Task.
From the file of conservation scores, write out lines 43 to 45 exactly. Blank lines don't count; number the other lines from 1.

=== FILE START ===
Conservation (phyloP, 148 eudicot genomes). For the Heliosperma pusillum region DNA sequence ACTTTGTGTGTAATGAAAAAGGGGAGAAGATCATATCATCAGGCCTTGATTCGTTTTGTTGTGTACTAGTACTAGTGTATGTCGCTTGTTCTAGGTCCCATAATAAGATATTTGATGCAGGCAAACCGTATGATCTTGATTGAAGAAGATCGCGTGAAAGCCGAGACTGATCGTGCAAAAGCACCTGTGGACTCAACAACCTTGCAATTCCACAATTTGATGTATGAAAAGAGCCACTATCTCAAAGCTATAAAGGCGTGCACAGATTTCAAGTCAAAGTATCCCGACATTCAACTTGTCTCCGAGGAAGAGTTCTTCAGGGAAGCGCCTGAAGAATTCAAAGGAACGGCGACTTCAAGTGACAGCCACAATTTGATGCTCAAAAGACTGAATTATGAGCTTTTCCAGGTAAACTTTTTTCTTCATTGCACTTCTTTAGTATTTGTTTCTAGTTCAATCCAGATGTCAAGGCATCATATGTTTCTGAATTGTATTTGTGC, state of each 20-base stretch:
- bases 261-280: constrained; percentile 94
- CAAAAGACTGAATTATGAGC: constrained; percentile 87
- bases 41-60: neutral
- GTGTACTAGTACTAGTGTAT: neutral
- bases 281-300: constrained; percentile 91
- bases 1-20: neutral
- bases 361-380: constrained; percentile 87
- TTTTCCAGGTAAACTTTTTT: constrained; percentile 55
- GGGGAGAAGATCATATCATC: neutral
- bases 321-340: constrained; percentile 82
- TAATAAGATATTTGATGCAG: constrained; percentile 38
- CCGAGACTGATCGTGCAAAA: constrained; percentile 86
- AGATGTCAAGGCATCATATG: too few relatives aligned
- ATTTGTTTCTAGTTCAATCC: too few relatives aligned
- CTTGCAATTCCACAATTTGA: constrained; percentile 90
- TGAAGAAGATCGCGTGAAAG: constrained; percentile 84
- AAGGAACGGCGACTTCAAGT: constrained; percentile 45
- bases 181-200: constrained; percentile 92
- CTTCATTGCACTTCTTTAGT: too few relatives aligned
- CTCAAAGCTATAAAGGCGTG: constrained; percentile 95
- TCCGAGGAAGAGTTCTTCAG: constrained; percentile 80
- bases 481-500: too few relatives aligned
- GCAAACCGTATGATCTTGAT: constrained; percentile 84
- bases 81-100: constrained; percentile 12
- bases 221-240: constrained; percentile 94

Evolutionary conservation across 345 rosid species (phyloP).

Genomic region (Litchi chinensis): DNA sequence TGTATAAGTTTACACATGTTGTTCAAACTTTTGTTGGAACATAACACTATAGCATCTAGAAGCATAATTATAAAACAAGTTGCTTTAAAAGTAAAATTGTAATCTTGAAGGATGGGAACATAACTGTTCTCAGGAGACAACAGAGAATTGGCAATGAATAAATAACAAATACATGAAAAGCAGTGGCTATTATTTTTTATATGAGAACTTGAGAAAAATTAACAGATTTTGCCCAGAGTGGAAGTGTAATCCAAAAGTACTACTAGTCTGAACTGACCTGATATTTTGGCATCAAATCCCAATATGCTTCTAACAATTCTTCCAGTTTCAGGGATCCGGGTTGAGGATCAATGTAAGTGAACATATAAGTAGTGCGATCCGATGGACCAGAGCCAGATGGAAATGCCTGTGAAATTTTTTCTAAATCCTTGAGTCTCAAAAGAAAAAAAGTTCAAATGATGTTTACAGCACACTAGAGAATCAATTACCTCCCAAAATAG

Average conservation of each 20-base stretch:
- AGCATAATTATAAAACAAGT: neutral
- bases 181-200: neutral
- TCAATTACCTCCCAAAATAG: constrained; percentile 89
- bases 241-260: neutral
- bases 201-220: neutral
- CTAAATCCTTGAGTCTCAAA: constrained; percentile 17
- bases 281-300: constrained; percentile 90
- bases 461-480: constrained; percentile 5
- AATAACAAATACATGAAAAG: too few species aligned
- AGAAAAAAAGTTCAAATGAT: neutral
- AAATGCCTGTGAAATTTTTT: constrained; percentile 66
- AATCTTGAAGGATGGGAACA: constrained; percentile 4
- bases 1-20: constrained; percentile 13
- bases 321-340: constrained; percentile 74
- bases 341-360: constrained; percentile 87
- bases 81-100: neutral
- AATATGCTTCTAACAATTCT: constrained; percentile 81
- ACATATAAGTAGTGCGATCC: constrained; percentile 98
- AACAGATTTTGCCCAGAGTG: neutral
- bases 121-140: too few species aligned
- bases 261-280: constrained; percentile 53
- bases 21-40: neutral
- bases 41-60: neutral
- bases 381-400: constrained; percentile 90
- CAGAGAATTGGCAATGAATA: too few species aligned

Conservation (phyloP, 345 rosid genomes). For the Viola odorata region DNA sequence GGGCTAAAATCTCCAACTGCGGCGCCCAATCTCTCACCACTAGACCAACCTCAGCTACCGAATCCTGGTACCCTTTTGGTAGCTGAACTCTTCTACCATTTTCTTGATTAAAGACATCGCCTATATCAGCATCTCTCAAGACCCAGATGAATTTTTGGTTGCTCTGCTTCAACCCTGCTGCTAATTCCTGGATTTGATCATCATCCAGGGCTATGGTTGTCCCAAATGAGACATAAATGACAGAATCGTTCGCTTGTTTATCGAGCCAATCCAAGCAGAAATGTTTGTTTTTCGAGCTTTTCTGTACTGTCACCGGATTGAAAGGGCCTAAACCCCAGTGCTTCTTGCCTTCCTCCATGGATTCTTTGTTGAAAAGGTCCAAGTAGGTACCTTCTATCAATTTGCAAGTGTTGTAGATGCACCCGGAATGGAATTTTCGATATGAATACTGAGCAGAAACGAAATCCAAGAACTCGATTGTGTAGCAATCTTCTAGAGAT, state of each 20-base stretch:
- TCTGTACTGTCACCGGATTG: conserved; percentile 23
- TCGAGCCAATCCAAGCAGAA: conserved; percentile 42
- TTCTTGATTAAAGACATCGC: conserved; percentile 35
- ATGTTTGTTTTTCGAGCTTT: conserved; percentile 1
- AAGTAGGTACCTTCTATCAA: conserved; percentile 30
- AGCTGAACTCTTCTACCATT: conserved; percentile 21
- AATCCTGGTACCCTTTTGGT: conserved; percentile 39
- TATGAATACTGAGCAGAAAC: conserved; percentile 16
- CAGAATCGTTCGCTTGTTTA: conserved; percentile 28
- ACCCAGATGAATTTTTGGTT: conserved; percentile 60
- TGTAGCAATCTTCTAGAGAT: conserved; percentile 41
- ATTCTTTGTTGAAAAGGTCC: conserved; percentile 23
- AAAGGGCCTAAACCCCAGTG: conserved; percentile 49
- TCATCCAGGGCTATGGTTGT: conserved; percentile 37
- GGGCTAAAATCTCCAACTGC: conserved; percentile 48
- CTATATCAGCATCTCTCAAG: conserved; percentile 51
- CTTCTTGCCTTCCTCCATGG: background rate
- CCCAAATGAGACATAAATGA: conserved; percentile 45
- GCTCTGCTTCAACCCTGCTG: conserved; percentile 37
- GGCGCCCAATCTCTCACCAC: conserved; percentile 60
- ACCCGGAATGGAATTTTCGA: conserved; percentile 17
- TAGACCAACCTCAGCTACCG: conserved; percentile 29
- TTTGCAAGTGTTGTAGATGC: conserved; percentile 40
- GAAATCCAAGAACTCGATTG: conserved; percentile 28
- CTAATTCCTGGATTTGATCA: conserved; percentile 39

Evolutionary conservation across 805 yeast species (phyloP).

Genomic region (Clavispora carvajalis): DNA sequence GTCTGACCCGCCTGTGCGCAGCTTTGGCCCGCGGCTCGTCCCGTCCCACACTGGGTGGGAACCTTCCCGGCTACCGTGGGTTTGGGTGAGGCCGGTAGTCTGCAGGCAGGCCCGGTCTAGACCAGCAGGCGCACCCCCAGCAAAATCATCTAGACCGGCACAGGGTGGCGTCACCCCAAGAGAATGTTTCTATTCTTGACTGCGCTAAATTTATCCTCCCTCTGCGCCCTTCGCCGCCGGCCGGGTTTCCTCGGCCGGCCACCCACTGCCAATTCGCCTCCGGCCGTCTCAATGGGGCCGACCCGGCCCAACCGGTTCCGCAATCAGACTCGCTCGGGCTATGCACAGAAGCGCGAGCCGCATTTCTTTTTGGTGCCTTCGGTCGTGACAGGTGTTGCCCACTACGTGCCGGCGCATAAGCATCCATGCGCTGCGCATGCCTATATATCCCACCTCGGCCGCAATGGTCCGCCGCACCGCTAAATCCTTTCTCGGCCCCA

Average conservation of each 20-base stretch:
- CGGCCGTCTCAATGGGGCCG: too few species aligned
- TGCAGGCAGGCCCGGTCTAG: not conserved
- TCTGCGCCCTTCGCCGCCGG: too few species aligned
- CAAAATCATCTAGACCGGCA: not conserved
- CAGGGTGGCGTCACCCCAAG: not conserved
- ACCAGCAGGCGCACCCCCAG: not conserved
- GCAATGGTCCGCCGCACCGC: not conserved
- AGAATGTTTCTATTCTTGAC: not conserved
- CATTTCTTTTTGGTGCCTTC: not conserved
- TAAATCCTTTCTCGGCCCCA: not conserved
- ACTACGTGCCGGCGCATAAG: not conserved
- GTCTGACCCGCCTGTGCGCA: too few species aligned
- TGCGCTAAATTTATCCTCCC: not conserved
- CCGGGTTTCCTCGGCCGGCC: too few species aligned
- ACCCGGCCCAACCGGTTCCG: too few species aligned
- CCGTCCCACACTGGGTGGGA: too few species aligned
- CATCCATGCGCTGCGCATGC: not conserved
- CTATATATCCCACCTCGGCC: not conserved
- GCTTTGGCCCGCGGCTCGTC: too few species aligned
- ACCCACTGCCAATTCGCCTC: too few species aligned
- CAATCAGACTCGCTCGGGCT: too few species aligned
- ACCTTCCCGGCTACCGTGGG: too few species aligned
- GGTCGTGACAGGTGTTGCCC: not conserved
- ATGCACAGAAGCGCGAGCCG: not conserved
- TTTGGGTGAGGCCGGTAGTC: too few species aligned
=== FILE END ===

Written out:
- bases 321-340: constrained; percentile 74
- bases 341-360: constrained; percentile 87
- bases 81-100: neutral